This study investigated the effect of manipulating field dimensions on the technical and physical profiles of Australian football (AF) players during small-sided games (SSGs). A total of 40 male players (23.9 ± 3.5 y) participated in three, five-a-side SSGs; defined as ‘small’ (20m x 30m; 600m2), ‘medium’ (30m x 40m; 1200m2), and ‘large’ (40m x 50m; 2000m2). Notational analyses enabled the quantification of technical skill indicators, while physical activity profiles were measured using microtechnology, resulting in 18 criterion variables. A multivariate analysis of variance modelled the main effect of field dimension on the criterion variables. A significant main effect was observed (V = 1.032; F38, 102 = 2.863; P <0.05), with the ‘small’ and ‘medium’ SSGs generating more turnovers and ineffective handballs relative to the ‘large’ SSG. Further, the ‘small’ SSG generated more tackles and fewer bounces compared to the ‘large’ SSG. The ‘large’ SSG generated a greater absolute distance, relative distance, maximum velocity, PlayerLoad® and distance >4.16 m.s-1 compared to the ‘small’ and ‘medium’ SSGs. These results provide AF coaches with insights into how task constraint manipulation impacts the technical and physical profiles of players during small-sided game-play. Thus, coaches and physical performance specialists could use this information to assist with the tactical periodisation of technical complexity and physical load at different phases of the AF season.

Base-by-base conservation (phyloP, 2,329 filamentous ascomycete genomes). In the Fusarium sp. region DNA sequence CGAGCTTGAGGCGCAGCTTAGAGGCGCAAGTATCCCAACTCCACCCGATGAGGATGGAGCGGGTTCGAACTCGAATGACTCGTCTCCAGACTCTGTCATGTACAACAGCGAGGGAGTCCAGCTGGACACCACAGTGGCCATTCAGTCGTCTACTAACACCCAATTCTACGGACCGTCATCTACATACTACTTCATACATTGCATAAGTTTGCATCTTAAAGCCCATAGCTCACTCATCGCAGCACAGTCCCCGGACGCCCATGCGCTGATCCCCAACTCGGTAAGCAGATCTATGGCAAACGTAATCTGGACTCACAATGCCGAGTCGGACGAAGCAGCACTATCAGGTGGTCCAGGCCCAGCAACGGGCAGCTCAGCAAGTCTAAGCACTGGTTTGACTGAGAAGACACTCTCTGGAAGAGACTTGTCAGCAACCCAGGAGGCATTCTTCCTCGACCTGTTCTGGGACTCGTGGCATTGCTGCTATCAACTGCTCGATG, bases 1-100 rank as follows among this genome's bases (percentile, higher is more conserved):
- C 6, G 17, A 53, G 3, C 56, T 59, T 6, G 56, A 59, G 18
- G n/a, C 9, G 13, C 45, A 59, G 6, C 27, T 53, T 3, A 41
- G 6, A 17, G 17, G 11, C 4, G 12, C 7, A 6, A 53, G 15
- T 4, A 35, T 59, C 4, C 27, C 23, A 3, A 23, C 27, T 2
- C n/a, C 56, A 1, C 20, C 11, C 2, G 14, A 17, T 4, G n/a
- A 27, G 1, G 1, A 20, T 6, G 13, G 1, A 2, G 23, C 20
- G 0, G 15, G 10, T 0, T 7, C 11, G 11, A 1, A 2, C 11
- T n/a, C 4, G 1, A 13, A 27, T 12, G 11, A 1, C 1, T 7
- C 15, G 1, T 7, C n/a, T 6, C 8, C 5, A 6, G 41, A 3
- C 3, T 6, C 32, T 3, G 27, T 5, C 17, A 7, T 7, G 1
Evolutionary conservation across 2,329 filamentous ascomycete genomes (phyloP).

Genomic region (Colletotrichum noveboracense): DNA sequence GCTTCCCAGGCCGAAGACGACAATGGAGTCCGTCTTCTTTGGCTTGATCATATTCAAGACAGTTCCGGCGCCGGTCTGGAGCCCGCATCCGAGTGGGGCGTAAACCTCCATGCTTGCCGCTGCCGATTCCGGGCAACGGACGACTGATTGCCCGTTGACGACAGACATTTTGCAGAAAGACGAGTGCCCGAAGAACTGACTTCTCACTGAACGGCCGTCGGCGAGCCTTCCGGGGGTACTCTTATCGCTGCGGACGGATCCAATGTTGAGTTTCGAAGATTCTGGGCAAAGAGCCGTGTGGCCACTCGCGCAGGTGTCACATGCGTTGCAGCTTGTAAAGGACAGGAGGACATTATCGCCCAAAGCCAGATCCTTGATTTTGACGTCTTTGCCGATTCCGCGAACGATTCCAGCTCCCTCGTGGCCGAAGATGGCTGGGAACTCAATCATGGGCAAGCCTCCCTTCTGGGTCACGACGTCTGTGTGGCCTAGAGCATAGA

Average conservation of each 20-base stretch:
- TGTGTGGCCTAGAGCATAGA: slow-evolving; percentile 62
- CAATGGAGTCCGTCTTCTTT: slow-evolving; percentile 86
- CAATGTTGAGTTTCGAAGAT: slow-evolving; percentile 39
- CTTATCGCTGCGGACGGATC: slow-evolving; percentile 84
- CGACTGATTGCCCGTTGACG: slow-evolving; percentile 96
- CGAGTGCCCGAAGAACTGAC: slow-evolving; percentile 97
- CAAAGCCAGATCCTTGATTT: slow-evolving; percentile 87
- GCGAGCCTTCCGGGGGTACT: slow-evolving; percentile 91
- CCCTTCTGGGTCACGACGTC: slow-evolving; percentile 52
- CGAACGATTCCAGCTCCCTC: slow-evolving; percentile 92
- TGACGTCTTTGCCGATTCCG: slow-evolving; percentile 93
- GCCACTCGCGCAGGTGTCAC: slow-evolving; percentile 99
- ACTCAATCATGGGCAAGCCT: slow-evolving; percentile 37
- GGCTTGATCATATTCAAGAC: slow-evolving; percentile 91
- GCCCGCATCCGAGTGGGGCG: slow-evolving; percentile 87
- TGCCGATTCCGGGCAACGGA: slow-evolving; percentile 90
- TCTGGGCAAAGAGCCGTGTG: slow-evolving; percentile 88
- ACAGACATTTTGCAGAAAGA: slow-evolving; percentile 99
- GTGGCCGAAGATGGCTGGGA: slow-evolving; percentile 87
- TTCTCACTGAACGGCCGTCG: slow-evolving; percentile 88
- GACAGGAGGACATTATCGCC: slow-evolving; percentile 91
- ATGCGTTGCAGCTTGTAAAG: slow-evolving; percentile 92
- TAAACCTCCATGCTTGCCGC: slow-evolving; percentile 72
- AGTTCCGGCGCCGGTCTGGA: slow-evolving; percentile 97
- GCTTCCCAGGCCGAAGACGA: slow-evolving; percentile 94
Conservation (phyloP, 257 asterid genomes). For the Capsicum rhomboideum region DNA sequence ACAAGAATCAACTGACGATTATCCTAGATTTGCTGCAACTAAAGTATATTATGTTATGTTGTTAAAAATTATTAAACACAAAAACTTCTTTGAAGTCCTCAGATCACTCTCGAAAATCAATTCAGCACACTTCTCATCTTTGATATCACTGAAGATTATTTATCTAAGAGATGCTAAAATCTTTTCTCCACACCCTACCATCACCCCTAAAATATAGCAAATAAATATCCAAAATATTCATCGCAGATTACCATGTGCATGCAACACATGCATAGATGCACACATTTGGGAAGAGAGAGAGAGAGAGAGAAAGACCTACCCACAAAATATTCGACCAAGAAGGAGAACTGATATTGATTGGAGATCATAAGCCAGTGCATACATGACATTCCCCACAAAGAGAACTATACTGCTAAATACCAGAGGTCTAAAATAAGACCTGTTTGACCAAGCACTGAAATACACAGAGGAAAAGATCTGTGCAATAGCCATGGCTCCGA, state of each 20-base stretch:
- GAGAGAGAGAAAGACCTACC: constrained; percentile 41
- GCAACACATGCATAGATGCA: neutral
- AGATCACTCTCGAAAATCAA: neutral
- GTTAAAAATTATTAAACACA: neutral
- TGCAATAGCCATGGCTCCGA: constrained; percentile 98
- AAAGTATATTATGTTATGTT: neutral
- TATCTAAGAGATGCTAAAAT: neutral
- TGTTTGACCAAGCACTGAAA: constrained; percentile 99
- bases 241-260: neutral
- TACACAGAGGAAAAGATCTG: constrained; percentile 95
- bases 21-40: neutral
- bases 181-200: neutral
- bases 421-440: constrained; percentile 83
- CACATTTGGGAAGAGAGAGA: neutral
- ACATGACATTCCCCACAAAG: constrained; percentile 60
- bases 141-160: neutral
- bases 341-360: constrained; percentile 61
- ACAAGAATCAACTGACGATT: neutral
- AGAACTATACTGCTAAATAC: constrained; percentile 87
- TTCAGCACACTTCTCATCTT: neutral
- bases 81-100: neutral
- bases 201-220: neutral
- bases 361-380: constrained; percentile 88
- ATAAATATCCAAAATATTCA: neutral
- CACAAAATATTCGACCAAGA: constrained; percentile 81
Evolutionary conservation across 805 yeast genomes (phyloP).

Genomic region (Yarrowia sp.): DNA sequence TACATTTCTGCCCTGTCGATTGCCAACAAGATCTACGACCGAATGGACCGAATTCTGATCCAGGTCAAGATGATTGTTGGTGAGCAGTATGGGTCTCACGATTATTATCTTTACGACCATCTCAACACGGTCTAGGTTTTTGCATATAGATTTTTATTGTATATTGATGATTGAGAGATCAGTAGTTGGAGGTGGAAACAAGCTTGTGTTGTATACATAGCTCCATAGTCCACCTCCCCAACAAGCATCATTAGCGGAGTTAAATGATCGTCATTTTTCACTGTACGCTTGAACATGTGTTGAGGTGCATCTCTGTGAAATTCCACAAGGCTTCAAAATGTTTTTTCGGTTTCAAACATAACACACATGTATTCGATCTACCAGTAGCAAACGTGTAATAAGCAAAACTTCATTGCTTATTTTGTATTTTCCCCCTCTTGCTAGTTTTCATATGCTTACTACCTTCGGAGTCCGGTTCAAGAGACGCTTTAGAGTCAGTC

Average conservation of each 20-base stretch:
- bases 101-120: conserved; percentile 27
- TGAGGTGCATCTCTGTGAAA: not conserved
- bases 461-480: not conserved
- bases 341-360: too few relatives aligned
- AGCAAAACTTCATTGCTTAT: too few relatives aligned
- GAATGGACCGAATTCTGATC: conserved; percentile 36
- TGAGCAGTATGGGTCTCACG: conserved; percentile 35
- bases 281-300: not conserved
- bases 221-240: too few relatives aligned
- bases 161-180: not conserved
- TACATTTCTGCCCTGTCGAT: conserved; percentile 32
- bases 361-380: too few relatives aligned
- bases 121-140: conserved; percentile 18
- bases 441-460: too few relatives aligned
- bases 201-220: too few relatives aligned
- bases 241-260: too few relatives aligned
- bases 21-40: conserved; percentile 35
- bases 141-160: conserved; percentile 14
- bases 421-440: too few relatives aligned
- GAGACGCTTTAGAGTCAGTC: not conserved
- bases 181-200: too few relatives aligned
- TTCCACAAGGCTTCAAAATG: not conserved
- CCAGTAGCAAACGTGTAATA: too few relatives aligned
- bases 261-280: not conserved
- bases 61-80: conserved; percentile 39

notational analysis, team sport, constraints-led approach, skill acquisition, global positioning system

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